People who meditate regularly feel an enviable sense of calm. Neuroscientists have shown that by altering brain-wave patterns, the discipline purges negative thoughts. Experienced meditators are calmer in their response to daily stress and perform better at tasks that require focused attention. A handful of researchers think the same brain changes could even confer physical benefits, such as lowering blood pressure and preventing disease.

Scientists, as well as practiced meditators such as the Dalai Lama, also want to know how much meditation is needed to achieve these gains. What if 20 minutes, twice a day, were enough? A person could add that to his or her daily routine of 30 minutes on the treadmill and achieve physical and mental harmony.

The number of clinical investigations into meditation is increasing, in part because the Dalai Lama himself has encouraged such analyses. Richard J. Davidson, a professor of psychology and psychiatry at the University of WisconsinMadison who practices meditation, was one of the first to record the brain activity of Tibetan monks during their altered state. Davidson's team has since conducted several creative experiments to test the possible neural benefits. Davidson is studying how electrical brain activity corresponds to emotional and behavioral reactions to the environment. He has shown that meditation triggers the high-frequency waves associated with attention and perception to a far greater degree in experienced practitioners than in novices.

Another meditator, Margaret E. Kemeny, a health psychologist at the University of California, San Francisco, is investigating ways to help healthy adults deal with negative emotions. She is following teachers she has trained to meditate, as well as a control group of untrained teachers, over a five-month period to see whether regular meditation for a few minutes each day alters the mind and body in positive ways. Her answer will be based on measurements of brain chemicals that regulate stress, as well as heart rate, blood pressure and mood ratings.

Clifford Saron of the University of California, Davis, has proposed a wild and intriguing research project. He wants to find 30 people who would put their lives on hold for one year, live on a beach on the Pacific coast and spend their days meditating hour after hour, only to be probed every so often by a slew of scientific devices, from brain scanners to blood analyzers. Saron hopes to determine whether meditation creates permanent biological changes, such as a wealth of new or altered brain cells that give people a sense of tranquillity. What is more, if he can identify a brain region that brings about inner peace, then pharmaceutical companies potentially could design drugs to create the same effect. To test whether the project is even feasible, Saron is first designing a three-month pilot study. At a recent meeting, a number of scientists indicated they might be willing to put aside a few months and volunteer, but no one was signing on for a year.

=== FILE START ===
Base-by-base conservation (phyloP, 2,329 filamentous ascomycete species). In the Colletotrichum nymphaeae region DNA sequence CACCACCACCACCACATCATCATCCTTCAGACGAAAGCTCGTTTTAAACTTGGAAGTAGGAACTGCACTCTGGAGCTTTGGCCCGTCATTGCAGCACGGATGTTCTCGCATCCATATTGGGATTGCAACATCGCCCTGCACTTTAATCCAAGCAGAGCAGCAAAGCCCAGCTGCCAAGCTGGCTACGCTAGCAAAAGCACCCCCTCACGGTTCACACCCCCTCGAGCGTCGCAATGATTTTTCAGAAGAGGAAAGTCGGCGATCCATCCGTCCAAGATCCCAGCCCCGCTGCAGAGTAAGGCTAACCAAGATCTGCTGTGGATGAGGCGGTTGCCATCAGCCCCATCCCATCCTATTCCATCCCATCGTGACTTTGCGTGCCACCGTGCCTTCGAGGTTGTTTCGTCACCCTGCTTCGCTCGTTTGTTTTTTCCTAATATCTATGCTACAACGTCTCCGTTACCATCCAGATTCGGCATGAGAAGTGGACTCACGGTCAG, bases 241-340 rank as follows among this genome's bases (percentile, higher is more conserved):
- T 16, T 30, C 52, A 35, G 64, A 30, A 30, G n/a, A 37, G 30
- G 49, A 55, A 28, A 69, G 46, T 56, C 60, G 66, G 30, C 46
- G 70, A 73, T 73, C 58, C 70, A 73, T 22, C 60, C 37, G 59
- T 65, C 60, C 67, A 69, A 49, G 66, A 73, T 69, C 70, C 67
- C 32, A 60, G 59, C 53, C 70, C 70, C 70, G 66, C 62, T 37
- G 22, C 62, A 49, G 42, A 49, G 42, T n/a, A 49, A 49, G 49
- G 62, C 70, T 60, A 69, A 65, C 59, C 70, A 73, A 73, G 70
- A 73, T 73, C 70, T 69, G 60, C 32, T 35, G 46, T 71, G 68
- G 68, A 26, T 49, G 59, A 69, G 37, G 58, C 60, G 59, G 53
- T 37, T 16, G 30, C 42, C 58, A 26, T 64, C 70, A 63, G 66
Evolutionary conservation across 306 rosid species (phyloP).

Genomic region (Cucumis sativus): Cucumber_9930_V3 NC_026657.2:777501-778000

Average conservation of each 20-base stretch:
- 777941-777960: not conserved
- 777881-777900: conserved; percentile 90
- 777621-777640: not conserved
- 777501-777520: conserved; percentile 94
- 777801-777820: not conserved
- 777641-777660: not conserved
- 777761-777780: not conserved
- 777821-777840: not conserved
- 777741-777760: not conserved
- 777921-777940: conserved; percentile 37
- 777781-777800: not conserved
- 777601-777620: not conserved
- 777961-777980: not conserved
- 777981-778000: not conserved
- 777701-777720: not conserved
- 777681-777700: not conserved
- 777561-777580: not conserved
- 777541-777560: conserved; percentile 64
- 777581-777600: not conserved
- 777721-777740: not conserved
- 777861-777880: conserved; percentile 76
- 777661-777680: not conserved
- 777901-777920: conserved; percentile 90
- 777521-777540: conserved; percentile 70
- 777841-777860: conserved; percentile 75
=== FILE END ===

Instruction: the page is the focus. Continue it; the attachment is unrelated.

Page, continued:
The person who prompted Saron's initiative is Colorado businessman Adam Engle. While trekking in Nepal in the 1970s, Engle was taken by the warmth and compassion of the Buddhist lamas he met. A decade later he learned of the Dalai Lama's penchant for science and eventually co-founded the Mind & Life Institute, based in Colorado, with the late neuroscientist and Buddhist practitioner Francisco J. Varela. The institute's purpose, Engle says, is "to see if we can bridge the gap" between science and spirituality.

In 2000 the institute sponsored a meeting in India where neuroscientists met with the Dalai Lama and discussed ways to study Buddhist meditation practices. One attendee was Paul Ekman, a noted expert in facial expressions and emotion. In a subsequent study, Ekman, a professor of psychology at the University of California, San Francisco, found that lamas assessed the emotion shown in faces much faster and more accurately than did "thousands of people I have tested over the years, including lawyers, policemen and judges." He thinks meditation offers a way to strengthen brain circuits that regulate attention and emotion and believes the practice could help many people who suffer from mental diseases characterized by abnormal emotional reactions.

The opportunities for advancement are expanding. In 2003 more than 1,000 scientists gathered at the Massachusetts Institute of Technology to hear the Dalai Lama describe this new area of research. In November 2005, days before the Society for Neuroscience meeting where the Dalai Lama was to speak [see "Meditations on the Brain," by R. Douglas Fields, on page 42], the Dalai Lama and scientists met at Constitution Hall in Washington, D.C., to share results and discuss ways to study how meditation might alter disease states of the mind and body. Georgetown University Medical Center, Johns Hopkins School of Medicine and the Mind & Life Institute sponsored the meeting. Universities are taking this line of inquiry seriously, and a number of researchers are also finding federal money for these studies.

As the Dalai Lama blessed his audience of neuroscientists at the November event, he offered his hope that their efforts will pave the way to a healthier, happier world.